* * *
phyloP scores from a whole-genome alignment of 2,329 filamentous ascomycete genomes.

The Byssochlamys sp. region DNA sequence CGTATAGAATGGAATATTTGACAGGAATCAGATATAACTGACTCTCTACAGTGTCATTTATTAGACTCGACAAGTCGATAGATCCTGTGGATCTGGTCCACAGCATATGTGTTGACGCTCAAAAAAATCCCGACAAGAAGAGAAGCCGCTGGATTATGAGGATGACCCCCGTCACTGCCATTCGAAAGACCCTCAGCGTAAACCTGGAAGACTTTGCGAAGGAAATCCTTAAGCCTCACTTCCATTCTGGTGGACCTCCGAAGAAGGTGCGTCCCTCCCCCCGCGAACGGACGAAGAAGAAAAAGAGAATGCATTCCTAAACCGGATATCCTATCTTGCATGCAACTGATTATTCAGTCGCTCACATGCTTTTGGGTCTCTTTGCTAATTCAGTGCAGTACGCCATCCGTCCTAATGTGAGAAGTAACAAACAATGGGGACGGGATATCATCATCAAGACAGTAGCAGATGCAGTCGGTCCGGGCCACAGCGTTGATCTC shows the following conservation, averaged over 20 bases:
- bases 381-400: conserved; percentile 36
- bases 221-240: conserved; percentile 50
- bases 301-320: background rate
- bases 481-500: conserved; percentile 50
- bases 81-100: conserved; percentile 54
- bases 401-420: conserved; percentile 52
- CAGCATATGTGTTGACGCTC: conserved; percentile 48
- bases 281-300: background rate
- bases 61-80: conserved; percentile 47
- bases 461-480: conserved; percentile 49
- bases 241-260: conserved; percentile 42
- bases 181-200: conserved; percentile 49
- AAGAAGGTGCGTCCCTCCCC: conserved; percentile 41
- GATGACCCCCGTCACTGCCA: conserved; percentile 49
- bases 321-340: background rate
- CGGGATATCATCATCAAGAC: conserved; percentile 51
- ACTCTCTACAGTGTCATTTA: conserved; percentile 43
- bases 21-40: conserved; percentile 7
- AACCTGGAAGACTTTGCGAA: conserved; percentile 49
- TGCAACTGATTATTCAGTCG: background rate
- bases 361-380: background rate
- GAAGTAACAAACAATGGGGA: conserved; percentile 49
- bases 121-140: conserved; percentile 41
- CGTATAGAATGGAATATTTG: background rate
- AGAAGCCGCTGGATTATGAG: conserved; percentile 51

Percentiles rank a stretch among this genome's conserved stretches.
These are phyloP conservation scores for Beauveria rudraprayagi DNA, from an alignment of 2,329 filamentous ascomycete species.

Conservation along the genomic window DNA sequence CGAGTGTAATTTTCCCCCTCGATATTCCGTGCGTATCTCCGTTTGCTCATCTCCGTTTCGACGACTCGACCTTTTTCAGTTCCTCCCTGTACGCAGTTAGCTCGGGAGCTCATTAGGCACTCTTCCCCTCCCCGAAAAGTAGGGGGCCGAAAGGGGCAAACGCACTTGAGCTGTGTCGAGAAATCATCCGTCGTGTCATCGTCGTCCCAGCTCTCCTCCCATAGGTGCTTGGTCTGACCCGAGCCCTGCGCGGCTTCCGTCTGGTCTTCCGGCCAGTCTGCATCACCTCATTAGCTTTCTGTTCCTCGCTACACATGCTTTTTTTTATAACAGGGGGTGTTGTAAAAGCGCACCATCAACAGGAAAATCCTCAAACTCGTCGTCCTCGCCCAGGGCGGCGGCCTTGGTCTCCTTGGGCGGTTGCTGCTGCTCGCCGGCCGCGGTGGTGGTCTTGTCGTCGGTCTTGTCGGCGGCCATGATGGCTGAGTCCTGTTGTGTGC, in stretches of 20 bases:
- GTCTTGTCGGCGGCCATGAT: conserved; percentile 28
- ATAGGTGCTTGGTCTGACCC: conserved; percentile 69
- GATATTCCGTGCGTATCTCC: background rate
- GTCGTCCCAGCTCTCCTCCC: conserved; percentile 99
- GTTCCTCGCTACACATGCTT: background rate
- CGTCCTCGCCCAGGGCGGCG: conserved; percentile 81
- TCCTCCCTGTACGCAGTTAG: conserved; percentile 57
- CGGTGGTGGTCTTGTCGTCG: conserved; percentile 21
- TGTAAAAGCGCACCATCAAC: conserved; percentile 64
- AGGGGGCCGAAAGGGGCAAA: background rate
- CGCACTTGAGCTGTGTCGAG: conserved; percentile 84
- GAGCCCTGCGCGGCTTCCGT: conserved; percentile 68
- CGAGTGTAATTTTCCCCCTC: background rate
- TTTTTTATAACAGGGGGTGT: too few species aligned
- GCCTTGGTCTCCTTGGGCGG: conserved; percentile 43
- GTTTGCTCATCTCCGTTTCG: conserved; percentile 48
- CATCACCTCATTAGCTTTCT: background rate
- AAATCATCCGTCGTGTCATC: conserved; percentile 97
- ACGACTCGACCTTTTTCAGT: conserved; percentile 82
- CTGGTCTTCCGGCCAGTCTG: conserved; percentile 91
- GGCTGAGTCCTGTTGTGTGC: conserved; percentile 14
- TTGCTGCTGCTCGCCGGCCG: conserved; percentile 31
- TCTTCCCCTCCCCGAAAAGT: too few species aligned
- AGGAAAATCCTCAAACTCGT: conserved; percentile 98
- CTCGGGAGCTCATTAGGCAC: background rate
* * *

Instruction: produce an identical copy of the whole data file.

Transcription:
phyloP scores from a whole-genome alignment of 2,329 filamentous ascomycete genomes.

The Byssochlamys sp. region DNA sequence CGTATAGAATGGAATATTTGACAGGAATCAGATATAACTGACTCTCTACAGTGTCATTTATTAGACTCGACAAGTCGATAGATCCTGTGGATCTGGTCCACAGCATATGTGTTGACGCTCAAAAAAATCCCGACAAGAAGAGAAGCCGCTGGATTATGAGGATGACCCCCGTCACTGCCATTCGAAAGACCCTCAGCGTAAACCTGGAAGACTTTGCGAAGGAAATCCTTAAGCCTCACTTCCATTCTGGTGGACCTCCGAAGAAGGTGCGTCCCTCCCCCCGCGAACGGACGAAGAAGAAAAAGAGAATGCATTCCTAAACCGGATATCCTATCTTGCATGCAACTGATTATTCAGTCGCTCACATGCTTTTGGGTCTCTTTGCTAATTCAGTGCAGTACGCCATCCGTCCTAATGTGAGAAGTAACAAACAATGGGGACGGGATATCATCATCAAGACAGTAGCAGATGCAGTCGGTCCGGGCCACAGCGTTGATCTC shows the following conservation, averaged over 20 bases:
- bases 381-400: conserved; percentile 36
- bases 221-240: conserved; percentile 50
- bases 301-320: background rate
- bases 481-500: conserved; percentile 50
- bases 81-100: conserved; percentile 54
- bases 401-420: conserved; percentile 52
- CAGCATATGTGTTGACGCTC: conserved; percentile 48
- bases 281-300: background rate
- bases 61-80: conserved; percentile 47
- bases 461-480: conserved; percentile 49
- bases 241-260: conserved; percentile 42
- bases 181-200: conserved; percentile 49
- AAGAAGGTGCGTCCCTCCCC: conserved; percentile 41
- GATGACCCCCGTCACTGCCA: conserved; percentile 49
- bases 321-340: background rate
- CGGGATATCATCATCAAGAC: conserved; percentile 51
- ACTCTCTACAGTGTCATTTA: conserved; percentile 43
- bases 21-40: conserved; percentile 7
- AACCTGGAAGACTTTGCGAA: conserved; percentile 49
- TGCAACTGATTATTCAGTCG: background rate
- bases 361-380: background rate
- GAAGTAACAAACAATGGGGA: conserved; percentile 49
- bases 121-140: conserved; percentile 41
- CGTATAGAATGGAATATTTG: background rate
- AGAAGCCGCTGGATTATGAG: conserved; percentile 51

Percentiles rank a stretch among this genome's conserved stretches.
These are phyloP conservation scores for Beauveria rudraprayagi DNA, from an alignment of 2,329 filamentous ascomycete species.

Conservation along the genomic window DNA sequence CGAGTGTAATTTTCCCCCTCGATATTCCGTGCGTATCTCCGTTTGCTCATCTCCGTTTCGACGACTCGACCTTTTTCAGTTCCTCCCTGTACGCAGTTAGCTCGGGAGCTCATTAGGCACTCTTCCCCTCCCCGAAAAGTAGGGGGCCGAAAGGGGCAAACGCACTTGAGCTGTGTCGAGAAATCATCCGTCGTGTCATCGTCGTCCCAGCTCTCCTCCCATAGGTGCTTGGTCTGACCCGAGCCCTGCGCGGCTTCCGTCTGGTCTTCCGGCCAGTCTGCATCACCTCATTAGCTTTCTGTTCCTCGCTACACATGCTTTTTTTTATAACAGGGGGTGTTGTAAAAGCGCACCATCAACAGGAAAATCCTCAAACTCGTCGTCCTCGCCCAGGGCGGCGGCCTTGGTCTCCTTGGGCGGTTGCTGCTGCTCGCCGGCCGCGGTGGTGGTCTTGTCGTCGGTCTTGTCGGCGGCCATGATGGCTGAGTCCTGTTGTGTGC, in stretches of 20 bases:
- GTCTTGTCGGCGGCCATGAT: conserved; percentile 28
- ATAGGTGCTTGGTCTGACCC: conserved; percentile 69
- GATATTCCGTGCGTATCTCC: background rate
- GTCGTCCCAGCTCTCCTCCC: conserved; percentile 99
- GTTCCTCGCTACACATGCTT: background rate
- CGTCCTCGCCCAGGGCGGCG: conserved; percentile 81
- TCCTCCCTGTACGCAGTTAG: conserved; percentile 57
- CGGTGGTGGTCTTGTCGTCG: conserved; percentile 21
- TGTAAAAGCGCACCATCAAC: conserved; percentile 64
- AGGGGGCCGAAAGGGGCAAA: background rate
- CGCACTTGAGCTGTGTCGAG: conserved; percentile 84
- GAGCCCTGCGCGGCTTCCGT: conserved; percentile 68
- CGAGTGTAATTTTCCCCCTC: background rate
- TTTTTTATAACAGGGGGTGT: too few species aligned
- GCCTTGGTCTCCTTGGGCGG: conserved; percentile 43
- GTTTGCTCATCTCCGTTTCG: conserved; percentile 48
- CATCACCTCATTAGCTTTCT: background rate
- AAATCATCCGTCGTGTCATC: conserved; percentile 97
- ACGACTCGACCTTTTTCAGT: conserved; percentile 82
- CTGGTCTTCCGGCCAGTCTG: conserved; percentile 91
- GGCTGAGTCCTGTTGTGTGC: conserved; percentile 14
- TTGCTGCTGCTCGCCGGCCG: conserved; percentile 31
- TCTTCCCCTCCCCGAAAAGT: too few species aligned
- AGGAAAATCCTCAAACTCGT: conserved; percentile 98
- CTCGGGAGCTCATTAGGCAC: background rate